The Syria-Lebanon Connection

Historically, Syria has tried to influence events in Lebanon. But why? Theodore Kattouf, a former U.S. ambassador to Syria, explores the relationship between the two countries with Steve Inskeep.

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STEVE INSKEEP, host:

It's MORNING EDITION from NPR News. I'm Steve Inskeep.

Let's examine two things that are said again and again about the Middle East. These are basic statements that turn up in news coverage, not always with much explanation. One statement is about Iran, and we'll get to that in a moment. The other involves Lebanon, which is in the news this week.

President GEORGE W. BUSH: We support the Lebanese people's desire to live in peace, and we support their efforts to defend their democracy against attempts by Syria, Iran and allies to foment instability and violence in that important country.

INSKEEP: President Bush was responding this week to the assassination of a Lebanese politician. The politician was an opponent of neighboring Syria, and the president, like many officials, mentioned Syria's attempts to influence Lebanon. That leads to the basic question of why Syria would try to influence Lebanon.

Theodore Kattouf, a former U.S. ambassador to Syria, traces Syria's interest back to the period after the First World War. That's when colonial powers ruled the area.

Mr. THEODORE KATTOUF (Former U.S. Ambassador to Syria): Cities that are considered Lebanese today on the coast, such as Tripoli, Sidon and Tyre, were considered geographically, and even administratively, to be part of Syria. So when the French and the British carved up the region, they basically carved large sections that most of the people in the region thought of as Syria and gave it to this little entity that had been Mount Lebanon.

INSKEEP: From the very earliest days that there was a Syria, Syrians were saying that Lebanon should have been part of their country.

Mr. KATTOUF: They felt that. In 1945, they certainly felt that when they got their independence and the Lebanese got their independence. And the Syrian government never established a formal embassy in Beirut. And you know, they would use a rationale that, well, we're so close to one another, we're such brotherly peoples, we don't need embassies speaking for us. But a lot people believe that it was because Syria had a hard time coming to grips with the fact that large swaths of Lebanon were at one time considered Syrian territory.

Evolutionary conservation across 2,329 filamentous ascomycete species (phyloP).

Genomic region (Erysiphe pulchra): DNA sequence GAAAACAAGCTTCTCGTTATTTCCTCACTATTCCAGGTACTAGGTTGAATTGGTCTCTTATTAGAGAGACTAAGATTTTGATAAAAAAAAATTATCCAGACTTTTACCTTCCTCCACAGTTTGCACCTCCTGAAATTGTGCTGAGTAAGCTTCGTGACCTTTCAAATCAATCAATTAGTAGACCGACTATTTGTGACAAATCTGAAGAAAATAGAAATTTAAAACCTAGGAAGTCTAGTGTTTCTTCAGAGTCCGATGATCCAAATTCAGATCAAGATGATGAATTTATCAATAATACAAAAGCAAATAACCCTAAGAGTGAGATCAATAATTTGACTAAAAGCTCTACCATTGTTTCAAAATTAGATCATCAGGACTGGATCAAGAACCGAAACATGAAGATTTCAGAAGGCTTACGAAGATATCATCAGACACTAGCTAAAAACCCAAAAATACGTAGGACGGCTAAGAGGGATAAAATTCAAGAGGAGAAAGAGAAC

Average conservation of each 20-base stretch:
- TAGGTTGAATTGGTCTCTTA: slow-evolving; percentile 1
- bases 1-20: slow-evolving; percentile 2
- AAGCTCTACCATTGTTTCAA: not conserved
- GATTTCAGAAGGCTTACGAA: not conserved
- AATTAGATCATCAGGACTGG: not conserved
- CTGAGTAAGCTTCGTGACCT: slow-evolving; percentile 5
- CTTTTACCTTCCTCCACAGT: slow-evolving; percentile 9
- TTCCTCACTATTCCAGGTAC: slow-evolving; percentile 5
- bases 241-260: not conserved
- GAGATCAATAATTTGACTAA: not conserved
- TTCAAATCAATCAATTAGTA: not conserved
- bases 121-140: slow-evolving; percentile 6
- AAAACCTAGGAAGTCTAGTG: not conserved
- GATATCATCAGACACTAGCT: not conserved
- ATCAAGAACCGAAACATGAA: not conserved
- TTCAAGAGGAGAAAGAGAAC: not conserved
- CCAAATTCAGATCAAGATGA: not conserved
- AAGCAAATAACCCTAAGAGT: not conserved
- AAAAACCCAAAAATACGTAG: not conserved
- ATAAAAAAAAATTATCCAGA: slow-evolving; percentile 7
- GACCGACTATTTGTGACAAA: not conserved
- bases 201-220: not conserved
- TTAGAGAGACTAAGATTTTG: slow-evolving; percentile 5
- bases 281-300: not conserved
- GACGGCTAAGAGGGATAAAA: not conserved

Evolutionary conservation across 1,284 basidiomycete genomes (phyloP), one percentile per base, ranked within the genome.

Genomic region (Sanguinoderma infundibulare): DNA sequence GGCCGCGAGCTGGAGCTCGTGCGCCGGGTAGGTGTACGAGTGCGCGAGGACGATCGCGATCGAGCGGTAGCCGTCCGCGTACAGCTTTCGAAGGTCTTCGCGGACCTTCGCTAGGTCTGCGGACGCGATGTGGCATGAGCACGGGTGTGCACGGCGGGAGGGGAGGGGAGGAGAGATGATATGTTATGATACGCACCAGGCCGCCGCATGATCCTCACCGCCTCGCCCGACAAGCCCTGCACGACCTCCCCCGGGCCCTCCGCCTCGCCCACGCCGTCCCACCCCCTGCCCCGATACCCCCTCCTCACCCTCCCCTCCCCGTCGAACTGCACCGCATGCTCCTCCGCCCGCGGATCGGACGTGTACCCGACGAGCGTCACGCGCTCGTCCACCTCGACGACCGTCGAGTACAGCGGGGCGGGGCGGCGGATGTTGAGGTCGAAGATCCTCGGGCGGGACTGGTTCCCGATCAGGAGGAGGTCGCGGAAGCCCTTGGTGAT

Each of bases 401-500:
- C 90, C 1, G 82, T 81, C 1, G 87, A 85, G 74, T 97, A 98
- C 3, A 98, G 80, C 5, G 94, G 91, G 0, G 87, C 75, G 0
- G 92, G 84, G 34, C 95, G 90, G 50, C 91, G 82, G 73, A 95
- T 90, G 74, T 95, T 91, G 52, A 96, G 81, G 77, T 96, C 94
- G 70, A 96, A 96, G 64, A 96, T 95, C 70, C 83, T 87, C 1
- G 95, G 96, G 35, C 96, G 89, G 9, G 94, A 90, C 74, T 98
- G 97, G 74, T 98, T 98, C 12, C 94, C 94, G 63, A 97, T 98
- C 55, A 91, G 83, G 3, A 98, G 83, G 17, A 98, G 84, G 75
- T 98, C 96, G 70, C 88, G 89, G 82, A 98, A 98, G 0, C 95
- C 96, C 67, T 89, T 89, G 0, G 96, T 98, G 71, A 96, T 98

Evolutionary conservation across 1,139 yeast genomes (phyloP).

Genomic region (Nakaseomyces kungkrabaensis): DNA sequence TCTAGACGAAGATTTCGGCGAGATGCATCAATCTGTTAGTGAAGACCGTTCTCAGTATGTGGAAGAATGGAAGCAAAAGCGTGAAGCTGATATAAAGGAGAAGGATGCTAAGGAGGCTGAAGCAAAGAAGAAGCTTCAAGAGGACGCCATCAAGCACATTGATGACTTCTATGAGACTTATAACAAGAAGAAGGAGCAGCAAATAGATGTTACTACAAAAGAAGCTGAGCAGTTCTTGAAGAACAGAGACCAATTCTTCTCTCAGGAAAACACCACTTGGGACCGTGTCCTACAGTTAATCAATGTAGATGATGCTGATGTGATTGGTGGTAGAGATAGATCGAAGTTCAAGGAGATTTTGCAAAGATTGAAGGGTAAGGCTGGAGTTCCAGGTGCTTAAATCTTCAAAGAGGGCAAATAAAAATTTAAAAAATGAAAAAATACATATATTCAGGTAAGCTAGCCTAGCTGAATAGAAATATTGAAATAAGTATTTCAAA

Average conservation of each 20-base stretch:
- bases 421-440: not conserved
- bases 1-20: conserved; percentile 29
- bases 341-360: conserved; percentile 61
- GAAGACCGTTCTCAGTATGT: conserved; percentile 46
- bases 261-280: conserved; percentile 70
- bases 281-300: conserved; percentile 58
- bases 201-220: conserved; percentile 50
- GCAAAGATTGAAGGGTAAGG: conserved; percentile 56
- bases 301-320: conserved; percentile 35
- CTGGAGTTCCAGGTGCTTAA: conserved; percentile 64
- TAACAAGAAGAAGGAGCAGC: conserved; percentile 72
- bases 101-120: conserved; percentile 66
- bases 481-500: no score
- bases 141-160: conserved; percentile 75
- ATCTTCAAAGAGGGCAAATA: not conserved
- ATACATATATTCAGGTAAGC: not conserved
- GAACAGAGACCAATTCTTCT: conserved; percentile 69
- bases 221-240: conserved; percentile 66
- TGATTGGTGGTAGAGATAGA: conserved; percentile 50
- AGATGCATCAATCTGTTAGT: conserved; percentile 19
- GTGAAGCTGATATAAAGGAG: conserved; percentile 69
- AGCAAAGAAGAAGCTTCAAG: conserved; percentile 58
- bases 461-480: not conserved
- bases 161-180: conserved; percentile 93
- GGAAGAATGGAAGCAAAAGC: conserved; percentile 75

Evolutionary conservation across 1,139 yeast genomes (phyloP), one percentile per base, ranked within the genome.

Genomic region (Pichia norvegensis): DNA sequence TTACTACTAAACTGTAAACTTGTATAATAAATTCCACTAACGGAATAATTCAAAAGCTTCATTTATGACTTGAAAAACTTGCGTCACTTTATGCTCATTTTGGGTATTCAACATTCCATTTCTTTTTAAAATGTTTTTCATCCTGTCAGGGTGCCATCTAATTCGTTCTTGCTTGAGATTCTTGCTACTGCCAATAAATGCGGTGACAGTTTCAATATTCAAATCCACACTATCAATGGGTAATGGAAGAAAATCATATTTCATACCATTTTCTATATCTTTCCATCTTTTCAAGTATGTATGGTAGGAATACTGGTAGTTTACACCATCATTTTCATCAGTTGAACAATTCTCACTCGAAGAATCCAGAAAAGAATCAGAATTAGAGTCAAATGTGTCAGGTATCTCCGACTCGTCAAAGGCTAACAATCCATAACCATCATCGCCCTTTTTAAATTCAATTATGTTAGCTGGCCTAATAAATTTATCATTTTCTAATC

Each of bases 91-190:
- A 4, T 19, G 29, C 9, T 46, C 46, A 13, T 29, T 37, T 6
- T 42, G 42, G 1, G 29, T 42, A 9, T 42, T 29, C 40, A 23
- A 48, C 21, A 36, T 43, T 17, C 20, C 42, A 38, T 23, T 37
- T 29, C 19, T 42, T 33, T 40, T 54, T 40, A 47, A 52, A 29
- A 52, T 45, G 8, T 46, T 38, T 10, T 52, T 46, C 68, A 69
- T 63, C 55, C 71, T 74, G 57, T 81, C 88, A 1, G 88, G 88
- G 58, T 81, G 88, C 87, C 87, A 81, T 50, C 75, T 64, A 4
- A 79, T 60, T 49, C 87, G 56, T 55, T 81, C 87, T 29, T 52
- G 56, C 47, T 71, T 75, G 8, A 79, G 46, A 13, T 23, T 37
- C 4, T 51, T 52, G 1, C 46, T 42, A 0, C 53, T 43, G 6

INSKEEP: Granting that that kind of history is important in the Middle East, what has kept that dispute fresh and kept Syria continually reaching into Lebanon with troops or intelligence agencies or other methods?

Mr. KATTOUF: Well, what has kept the dispute fresh is the ongoing state of war with Israel - Syria and Israel. The Syrians were very, very alarmed way back in the 1975-76 period, when right-wing Christian militias were making common cause with Israel against Palestinian and leftist Lebanese organizations.

INSKEEP: These Christian militias were in Lebanon, so suddenly you have a friend of Israel inside Lebanon right next to Syria.

Mr. KATTOUF: Exactly. And you have all this fighting going on. And that was very unacceptable to Syria. So Syria was very pleased when offered a green light by then-Secretary Kissinger in the Nixon administration, with the acquiescence of the Israelis, to go into Lebanon and stop the bloodshed.

INSKEEP: So Syria came in, its troops came in, its intelligence agencies came in, and that leads to the next question. Those troops were forced to leave last year. The main headquarters of the Syrian intelligence agency in Beirut was famously left vacant. So why are we now, again this week, hearing about Syrian influence in Lebanon? What remains?

Mr. KATTOUF: Well, what remained was a lot of influence that I think the U.S. administration overlooked or chose not to emphasize. Syria had benefited a lot from having its intelligence services in Lebanon, from having rackets going on in Lebanon, and people were getting wealthy, frankly, from it. And plus, Syria saw Lebanon as a feeder from which it could put pressure on Israel.

INSKEEP: So Syria's army is gone, Syria's intelligence agencies are gone, but it still has a lot of friends in Lebanon, and therefore a lot of influence.

Mr. KATTOUF: Yes. Syria had a lot of ability in the years it was in Lebanon to work with the Lebanese Army, work with various Lebanese intelligence services, protect Hezbollah from the Taif Agreement, which called for the disarming of all militias. But Hezbollah, quote, "as a resistance organization," unquote, was allowed to keep its arms and became a state within a state. So the degree of Syrian influence is very, very strong and the Syrians seem to be reminding everybody these days of just how strong that influence is.

INSKEEP: Theodore Kattouf is a former U.S. ambassador to Syria. He served during the Bush administration, 2001-2003. Thanks very much.

Mr. KATTOUF: Thank you.

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